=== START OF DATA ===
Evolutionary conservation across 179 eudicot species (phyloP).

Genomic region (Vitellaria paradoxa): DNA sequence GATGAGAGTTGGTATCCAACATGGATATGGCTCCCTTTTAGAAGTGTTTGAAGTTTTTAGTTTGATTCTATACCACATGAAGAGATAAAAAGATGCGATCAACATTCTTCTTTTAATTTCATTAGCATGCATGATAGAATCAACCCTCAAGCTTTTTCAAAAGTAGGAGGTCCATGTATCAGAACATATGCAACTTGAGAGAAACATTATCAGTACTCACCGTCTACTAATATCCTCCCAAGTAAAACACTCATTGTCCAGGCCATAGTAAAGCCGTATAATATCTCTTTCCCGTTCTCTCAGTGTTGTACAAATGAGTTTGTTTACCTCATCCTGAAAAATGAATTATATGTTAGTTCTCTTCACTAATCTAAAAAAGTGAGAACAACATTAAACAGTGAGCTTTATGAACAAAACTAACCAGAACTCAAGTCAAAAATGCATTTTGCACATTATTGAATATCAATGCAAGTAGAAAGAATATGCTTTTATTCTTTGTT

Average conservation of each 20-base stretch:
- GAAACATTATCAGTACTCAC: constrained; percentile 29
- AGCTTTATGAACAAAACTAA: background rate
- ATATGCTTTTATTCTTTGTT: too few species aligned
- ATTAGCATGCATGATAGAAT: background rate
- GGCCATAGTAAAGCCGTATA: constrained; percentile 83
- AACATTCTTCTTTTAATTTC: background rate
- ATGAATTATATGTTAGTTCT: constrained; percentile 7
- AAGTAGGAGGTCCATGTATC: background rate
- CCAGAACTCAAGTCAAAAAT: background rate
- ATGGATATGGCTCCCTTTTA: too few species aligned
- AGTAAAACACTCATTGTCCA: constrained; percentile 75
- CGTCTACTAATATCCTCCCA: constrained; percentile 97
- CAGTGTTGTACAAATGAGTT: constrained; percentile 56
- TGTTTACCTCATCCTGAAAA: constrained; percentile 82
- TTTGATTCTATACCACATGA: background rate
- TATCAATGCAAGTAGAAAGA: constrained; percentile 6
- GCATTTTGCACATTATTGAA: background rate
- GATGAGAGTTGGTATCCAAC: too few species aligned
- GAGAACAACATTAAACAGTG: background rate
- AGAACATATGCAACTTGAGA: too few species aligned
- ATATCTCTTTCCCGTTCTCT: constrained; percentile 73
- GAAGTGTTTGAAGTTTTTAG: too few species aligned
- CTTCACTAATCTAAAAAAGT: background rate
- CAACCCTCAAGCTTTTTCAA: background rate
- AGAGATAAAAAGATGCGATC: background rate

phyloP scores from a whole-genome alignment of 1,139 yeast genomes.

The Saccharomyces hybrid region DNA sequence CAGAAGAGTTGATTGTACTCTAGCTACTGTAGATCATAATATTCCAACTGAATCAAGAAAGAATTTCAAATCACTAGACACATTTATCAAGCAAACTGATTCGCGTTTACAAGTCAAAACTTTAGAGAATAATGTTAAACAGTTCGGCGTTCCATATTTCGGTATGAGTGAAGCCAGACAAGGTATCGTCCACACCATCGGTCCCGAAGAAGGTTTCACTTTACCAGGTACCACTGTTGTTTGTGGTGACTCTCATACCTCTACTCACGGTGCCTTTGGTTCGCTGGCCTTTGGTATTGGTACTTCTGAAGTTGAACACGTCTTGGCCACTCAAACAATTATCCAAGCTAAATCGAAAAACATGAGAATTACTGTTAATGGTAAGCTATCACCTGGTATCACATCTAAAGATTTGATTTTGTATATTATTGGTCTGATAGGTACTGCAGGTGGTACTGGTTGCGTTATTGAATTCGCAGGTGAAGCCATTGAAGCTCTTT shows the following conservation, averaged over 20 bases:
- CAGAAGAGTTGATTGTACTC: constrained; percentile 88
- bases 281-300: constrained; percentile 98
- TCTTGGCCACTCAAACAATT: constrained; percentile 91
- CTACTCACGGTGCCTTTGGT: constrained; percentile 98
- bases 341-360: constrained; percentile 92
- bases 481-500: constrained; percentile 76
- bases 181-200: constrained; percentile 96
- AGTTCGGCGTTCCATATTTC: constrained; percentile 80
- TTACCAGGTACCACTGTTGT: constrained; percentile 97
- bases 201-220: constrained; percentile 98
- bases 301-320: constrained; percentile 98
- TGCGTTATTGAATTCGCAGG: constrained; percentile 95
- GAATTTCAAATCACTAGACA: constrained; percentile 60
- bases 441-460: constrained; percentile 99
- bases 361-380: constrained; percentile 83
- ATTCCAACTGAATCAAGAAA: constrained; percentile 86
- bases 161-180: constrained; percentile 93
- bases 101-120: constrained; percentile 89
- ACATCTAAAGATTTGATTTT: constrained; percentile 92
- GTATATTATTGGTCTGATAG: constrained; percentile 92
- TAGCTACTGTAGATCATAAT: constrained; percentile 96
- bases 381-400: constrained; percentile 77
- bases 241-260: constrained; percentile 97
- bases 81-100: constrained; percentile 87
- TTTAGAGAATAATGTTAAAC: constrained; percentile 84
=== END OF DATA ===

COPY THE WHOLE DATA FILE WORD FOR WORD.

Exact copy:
Evolutionary conservation across 179 eudicot species (phyloP).

Genomic region (Vitellaria paradoxa): DNA sequence GATGAGAGTTGGTATCCAACATGGATATGGCTCCCTTTTAGAAGTGTTTGAAGTTTTTAGTTTGATTCTATACCACATGAAGAGATAAAAAGATGCGATCAACATTCTTCTTTTAATTTCATTAGCATGCATGATAGAATCAACCCTCAAGCTTTTTCAAAAGTAGGAGGTCCATGTATCAGAACATATGCAACTTGAGAGAAACATTATCAGTACTCACCGTCTACTAATATCCTCCCAAGTAAAACACTCATTGTCCAGGCCATAGTAAAGCCGTATAATATCTCTTTCCCGTTCTCTCAGTGTTGTACAAATGAGTTTGTTTACCTCATCCTGAAAAATGAATTATATGTTAGTTCTCTTCACTAATCTAAAAAAGTGAGAACAACATTAAACAGTGAGCTTTATGAACAAAACTAACCAGAACTCAAGTCAAAAATGCATTTTGCACATTATTGAATATCAATGCAAGTAGAAAGAATATGCTTTTATTCTTTGTT

Average conservation of each 20-base stretch:
- GAAACATTATCAGTACTCAC: constrained; percentile 29
- AGCTTTATGAACAAAACTAA: background rate
- ATATGCTTTTATTCTTTGTT: too few species aligned
- ATTAGCATGCATGATAGAAT: background rate
- GGCCATAGTAAAGCCGTATA: constrained; percentile 83
- AACATTCTTCTTTTAATTTC: background rate
- ATGAATTATATGTTAGTTCT: constrained; percentile 7
- AAGTAGGAGGTCCATGTATC: background rate
- CCAGAACTCAAGTCAAAAAT: background rate
- ATGGATATGGCTCCCTTTTA: too few species aligned
- AGTAAAACACTCATTGTCCA: constrained; percentile 75
- CGTCTACTAATATCCTCCCA: constrained; percentile 97
- CAGTGTTGTACAAATGAGTT: constrained; percentile 56
- TGTTTACCTCATCCTGAAAA: constrained; percentile 82
- TTTGATTCTATACCACATGA: background rate
- TATCAATGCAAGTAGAAAGA: constrained; percentile 6
- GCATTTTGCACATTATTGAA: background rate
- GATGAGAGTTGGTATCCAAC: too few species aligned
- GAGAACAACATTAAACAGTG: background rate
- AGAACATATGCAACTTGAGA: too few species aligned
- ATATCTCTTTCCCGTTCTCT: constrained; percentile 73
- GAAGTGTTTGAAGTTTTTAG: too few species aligned
- CTTCACTAATCTAAAAAAGT: background rate
- CAACCCTCAAGCTTTTTCAA: background rate
- AGAGATAAAAAGATGCGATC: background rate

phyloP scores from a whole-genome alignment of 1,139 yeast genomes.

The Saccharomyces hybrid region DNA sequence CAGAAGAGTTGATTGTACTCTAGCTACTGTAGATCATAATATTCCAACTGAATCAAGAAAGAATTTCAAATCACTAGACACATTTATCAAGCAAACTGATTCGCGTTTACAAGTCAAAACTTTAGAGAATAATGTTAAACAGTTCGGCGTTCCATATTTCGGTATGAGTGAAGCCAGACAAGGTATCGTCCACACCATCGGTCCCGAAGAAGGTTTCACTTTACCAGGTACCACTGTTGTTTGTGGTGACTCTCATACCTCTACTCACGGTGCCTTTGGTTCGCTGGCCTTTGGTATTGGTACTTCTGAAGTTGAACACGTCTTGGCCACTCAAACAATTATCCAAGCTAAATCGAAAAACATGAGAATTACTGTTAATGGTAAGCTATCACCTGGTATCACATCTAAAGATTTGATTTTGTATATTATTGGTCTGATAGGTACTGCAGGTGGTACTGGTTGCGTTATTGAATTCGCAGGTGAAGCCATTGAAGCTCTTT shows the following conservation, averaged over 20 bases:
- CAGAAGAGTTGATTGTACTC: constrained; percentile 88
- bases 281-300: constrained; percentile 98
- TCTTGGCCACTCAAACAATT: constrained; percentile 91
- CTACTCACGGTGCCTTTGGT: constrained; percentile 98
- bases 341-360: constrained; percentile 92
- bases 481-500: constrained; percentile 76
- bases 181-200: constrained; percentile 96
- AGTTCGGCGTTCCATATTTC: constrained; percentile 80
- TTACCAGGTACCACTGTTGT: constrained; percentile 97
- bases 201-220: constrained; percentile 98
- bases 301-320: constrained; percentile 98
- TGCGTTATTGAATTCGCAGG: constrained; percentile 95
- GAATTTCAAATCACTAGACA: constrained; percentile 60
- bases 441-460: constrained; percentile 99
- bases 361-380: constrained; percentile 83
- ATTCCAACTGAATCAAGAAA: constrained; percentile 86
- bases 161-180: constrained; percentile 93
- bases 101-120: constrained; percentile 89
- ACATCTAAAGATTTGATTTT: constrained; percentile 92
- GTATATTATTGGTCTGATAG: constrained; percentile 92
- TAGCTACTGTAGATCATAAT: constrained; percentile 96
- bases 381-400: constrained; percentile 77
- bases 241-260: constrained; percentile 97
- bases 81-100: constrained; percentile 87
- TTTAGAGAATAATGTTAAAC: constrained; percentile 84